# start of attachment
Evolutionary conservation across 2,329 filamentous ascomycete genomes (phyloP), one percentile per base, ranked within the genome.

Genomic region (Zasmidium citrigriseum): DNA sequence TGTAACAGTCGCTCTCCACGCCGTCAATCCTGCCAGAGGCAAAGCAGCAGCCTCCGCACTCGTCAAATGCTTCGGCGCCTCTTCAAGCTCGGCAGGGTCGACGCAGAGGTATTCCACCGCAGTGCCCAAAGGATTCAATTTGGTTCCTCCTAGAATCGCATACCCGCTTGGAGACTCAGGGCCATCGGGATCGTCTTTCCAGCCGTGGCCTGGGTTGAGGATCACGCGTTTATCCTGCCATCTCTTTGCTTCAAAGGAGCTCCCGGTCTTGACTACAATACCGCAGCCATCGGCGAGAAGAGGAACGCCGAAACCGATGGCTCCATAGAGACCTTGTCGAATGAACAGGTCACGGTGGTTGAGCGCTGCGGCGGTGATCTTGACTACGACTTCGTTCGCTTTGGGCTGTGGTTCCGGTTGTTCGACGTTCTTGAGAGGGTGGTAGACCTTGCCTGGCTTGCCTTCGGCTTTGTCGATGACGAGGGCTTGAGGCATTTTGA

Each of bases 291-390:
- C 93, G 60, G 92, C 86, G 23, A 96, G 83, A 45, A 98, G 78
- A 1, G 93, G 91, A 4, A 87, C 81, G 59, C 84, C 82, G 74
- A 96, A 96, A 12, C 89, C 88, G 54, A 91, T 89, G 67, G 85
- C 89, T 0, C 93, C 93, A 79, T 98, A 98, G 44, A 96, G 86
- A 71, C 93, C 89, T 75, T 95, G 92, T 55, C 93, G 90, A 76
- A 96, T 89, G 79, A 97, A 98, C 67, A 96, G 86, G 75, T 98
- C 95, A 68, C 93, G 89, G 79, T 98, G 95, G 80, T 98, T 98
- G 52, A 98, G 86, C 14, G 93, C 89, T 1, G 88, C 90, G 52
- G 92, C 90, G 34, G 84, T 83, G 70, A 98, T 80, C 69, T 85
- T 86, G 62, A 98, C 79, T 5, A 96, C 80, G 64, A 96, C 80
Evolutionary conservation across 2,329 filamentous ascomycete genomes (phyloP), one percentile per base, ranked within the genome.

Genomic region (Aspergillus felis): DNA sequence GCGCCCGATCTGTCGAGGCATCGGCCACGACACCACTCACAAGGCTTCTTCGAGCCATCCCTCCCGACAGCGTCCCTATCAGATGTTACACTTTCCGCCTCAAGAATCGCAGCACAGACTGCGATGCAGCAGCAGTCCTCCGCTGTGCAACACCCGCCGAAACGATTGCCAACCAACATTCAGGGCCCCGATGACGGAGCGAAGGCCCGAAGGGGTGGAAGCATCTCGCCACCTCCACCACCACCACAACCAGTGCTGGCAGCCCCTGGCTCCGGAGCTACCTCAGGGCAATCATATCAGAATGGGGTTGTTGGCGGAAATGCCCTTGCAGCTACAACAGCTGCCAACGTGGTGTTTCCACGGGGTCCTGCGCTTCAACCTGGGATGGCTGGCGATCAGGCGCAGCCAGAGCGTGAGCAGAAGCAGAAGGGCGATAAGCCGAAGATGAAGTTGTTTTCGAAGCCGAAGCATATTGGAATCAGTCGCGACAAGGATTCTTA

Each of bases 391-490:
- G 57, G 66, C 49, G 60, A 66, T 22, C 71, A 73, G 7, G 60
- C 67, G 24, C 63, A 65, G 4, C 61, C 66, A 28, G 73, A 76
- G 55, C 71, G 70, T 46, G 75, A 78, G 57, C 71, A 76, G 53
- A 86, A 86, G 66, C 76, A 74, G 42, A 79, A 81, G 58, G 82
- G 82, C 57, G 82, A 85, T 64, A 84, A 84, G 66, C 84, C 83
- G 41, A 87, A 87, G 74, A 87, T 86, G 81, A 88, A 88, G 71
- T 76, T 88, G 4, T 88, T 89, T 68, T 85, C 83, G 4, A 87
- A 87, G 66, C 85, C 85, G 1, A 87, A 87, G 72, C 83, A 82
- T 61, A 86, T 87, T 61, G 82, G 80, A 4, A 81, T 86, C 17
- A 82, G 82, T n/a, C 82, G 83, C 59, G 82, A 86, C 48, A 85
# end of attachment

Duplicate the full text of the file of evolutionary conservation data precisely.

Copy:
Evolutionary conservation across 2,329 filamentous ascomycete genomes (phyloP), one percentile per base, ranked within the genome.

Genomic region (Zasmidium citrigriseum): DNA sequence TGTAACAGTCGCTCTCCACGCCGTCAATCCTGCCAGAGGCAAAGCAGCAGCCTCCGCACTCGTCAAATGCTTCGGCGCCTCTTCAAGCTCGGCAGGGTCGACGCAGAGGTATTCCACCGCAGTGCCCAAAGGATTCAATTTGGTTCCTCCTAGAATCGCATACCCGCTTGGAGACTCAGGGCCATCGGGATCGTCTTTCCAGCCGTGGCCTGGGTTGAGGATCACGCGTTTATCCTGCCATCTCTTTGCTTCAAAGGAGCTCCCGGTCTTGACTACAATACCGCAGCCATCGGCGAGAAGAGGAACGCCGAAACCGATGGCTCCATAGAGACCTTGTCGAATGAACAGGTCACGGTGGTTGAGCGCTGCGGCGGTGATCTTGACTACGACTTCGTTCGCTTTGGGCTGTGGTTCCGGTTGTTCGACGTTCTTGAGAGGGTGGTAGACCTTGCCTGGCTTGCCTTCGGCTTTGTCGATGACGAGGGCTTGAGGCATTTTGA

Each of bases 291-390:
- C 93, G 60, G 92, C 86, G 23, A 96, G 83, A 45, A 98, G 78
- A 1, G 93, G 91, A 4, A 87, C 81, G 59, C 84, C 82, G 74
- A 96, A 96, A 12, C 89, C 88, G 54, A 91, T 89, G 67, G 85
- C 89, T 0, C 93, C 93, A 79, T 98, A 98, G 44, A 96, G 86
- A 71, C 93, C 89, T 75, T 95, G 92, T 55, C 93, G 90, A 76
- A 96, T 89, G 79, A 97, A 98, C 67, A 96, G 86, G 75, T 98
- C 95, A 68, C 93, G 89, G 79, T 98, G 95, G 80, T 98, T 98
- G 52, A 98, G 86, C 14, G 93, C 89, T 1, G 88, C 90, G 52
- G 92, C 90, G 34, G 84, T 83, G 70, A 98, T 80, C 69, T 85
- T 86, G 62, A 98, C 79, T 5, A 96, C 80, G 64, A 96, C 80
Evolutionary conservation across 2,329 filamentous ascomycete genomes (phyloP), one percentile per base, ranked within the genome.

Genomic region (Aspergillus felis): DNA sequence GCGCCCGATCTGTCGAGGCATCGGCCACGACACCACTCACAAGGCTTCTTCGAGCCATCCCTCCCGACAGCGTCCCTATCAGATGTTACACTTTCCGCCTCAAGAATCGCAGCACAGACTGCGATGCAGCAGCAGTCCTCCGCTGTGCAACACCCGCCGAAACGATTGCCAACCAACATTCAGGGCCCCGATGACGGAGCGAAGGCCCGAAGGGGTGGAAGCATCTCGCCACCTCCACCACCACCACAACCAGTGCTGGCAGCCCCTGGCTCCGGAGCTACCTCAGGGCAATCATATCAGAATGGGGTTGTTGGCGGAAATGCCCTTGCAGCTACAACAGCTGCCAACGTGGTGTTTCCACGGGGTCCTGCGCTTCAACCTGGGATGGCTGGCGATCAGGCGCAGCCAGAGCGTGAGCAGAAGCAGAAGGGCGATAAGCCGAAGATGAAGTTGTTTTCGAAGCCGAAGCATATTGGAATCAGTCGCGACAAGGATTCTTA

Each of bases 391-490:
- G 57, G 66, C 49, G 60, A 66, T 22, C 71, A 73, G 7, G 60
- C 67, G 24, C 63, A 65, G 4, C 61, C 66, A 28, G 73, A 76
- G 55, C 71, G 70, T 46, G 75, A 78, G 57, C 71, A 76, G 53
- A 86, A 86, G 66, C 76, A 74, G 42, A 79, A 81, G 58, G 82
- G 82, C 57, G 82, A 85, T 64, A 84, A 84, G 66, C 84, C 83
- G 41, A 87, A 87, G 74, A 87, T 86, G 81, A 88, A 88, G 71
- T 76, T 88, G 4, T 88, T 89, T 68, T 85, C 83, G 4, A 87
- A 87, G 66, C 85, C 85, G 1, A 87, A 87, G 72, C 83, A 82
- T 61, A 86, T 87, T 61, G 82, G 80, A 4, A 81, T 86, C 17
- A 82, G 82, T n/a, C 82, G 83, C 59, G 82, A 86, C 48, A 85